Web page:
The Regulatory Reform (Fire Safety) Order 2005 (Fire Safety Order) came into effect in October 2006 and is an all-encompassing piece of primary fire safety legislation for England and Wales. Similar legislation has also been enacted in Scotland under the Fire (Scotland) Act 2005 and in Northern Ireland under the Fire and Rescue Services (Northern Ireland) Regulations 2006. The Fire Safety Order replaced a host of acts, regulations and bye laws which had been introduced over many years.
Local fire authorities had always been geared up to prescriptively administer fire safety in certain designated premises under the Fire Precautions Act 1971 through the fire certification process. Under the Fire Precautions (Workplace) Regulations 1997 (As Amended) the authorities became validators of fire risk assessments carried out by building occupiers. This process has now been carried over to the Order and includes a requirement to undertake risk assessments on the common areas of residential buildings.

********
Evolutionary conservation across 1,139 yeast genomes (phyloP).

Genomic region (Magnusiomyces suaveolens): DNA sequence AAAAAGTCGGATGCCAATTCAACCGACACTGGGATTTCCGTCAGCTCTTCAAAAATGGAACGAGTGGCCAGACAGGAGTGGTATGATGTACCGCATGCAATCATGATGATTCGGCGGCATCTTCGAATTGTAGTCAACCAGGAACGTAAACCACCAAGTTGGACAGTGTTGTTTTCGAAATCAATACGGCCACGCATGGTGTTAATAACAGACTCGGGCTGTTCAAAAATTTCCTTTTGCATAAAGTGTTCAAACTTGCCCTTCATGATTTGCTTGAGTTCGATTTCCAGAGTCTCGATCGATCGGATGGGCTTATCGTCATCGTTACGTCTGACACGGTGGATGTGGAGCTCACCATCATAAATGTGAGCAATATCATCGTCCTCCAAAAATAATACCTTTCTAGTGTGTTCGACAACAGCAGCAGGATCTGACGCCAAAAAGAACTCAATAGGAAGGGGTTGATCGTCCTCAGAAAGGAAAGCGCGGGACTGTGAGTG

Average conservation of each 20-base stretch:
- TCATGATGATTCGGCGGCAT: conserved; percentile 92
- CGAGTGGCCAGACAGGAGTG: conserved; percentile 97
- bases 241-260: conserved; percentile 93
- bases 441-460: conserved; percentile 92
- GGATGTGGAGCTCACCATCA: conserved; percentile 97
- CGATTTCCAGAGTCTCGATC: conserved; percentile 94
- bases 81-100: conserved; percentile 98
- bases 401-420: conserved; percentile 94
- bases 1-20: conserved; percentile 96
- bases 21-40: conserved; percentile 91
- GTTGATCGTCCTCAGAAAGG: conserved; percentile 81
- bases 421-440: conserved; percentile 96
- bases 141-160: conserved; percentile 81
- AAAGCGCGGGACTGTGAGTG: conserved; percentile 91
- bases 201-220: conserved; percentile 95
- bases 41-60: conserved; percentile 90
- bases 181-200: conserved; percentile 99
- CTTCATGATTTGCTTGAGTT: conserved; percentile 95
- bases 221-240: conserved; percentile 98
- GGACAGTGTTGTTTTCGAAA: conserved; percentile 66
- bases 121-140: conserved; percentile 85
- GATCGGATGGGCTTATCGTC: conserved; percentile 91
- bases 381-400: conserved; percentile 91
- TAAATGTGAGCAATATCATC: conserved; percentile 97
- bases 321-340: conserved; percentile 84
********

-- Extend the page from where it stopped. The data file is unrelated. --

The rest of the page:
Why were these common areas included in the new Fire Safety Order? The government were obviously aware of the considerable amount of new apartment blocks being constructed, many of which were probably built to satisfy the new buy-to-let market in the property boom. However, the government also appeared to acknowledge that there was still a great deal of older housing stock throughout the country and as time passed, these older properties were going to deteriorate further. It may have been a concern that the standard of fire safety in them would also worsen to the point that a number of them could possibly be classed as dangerous.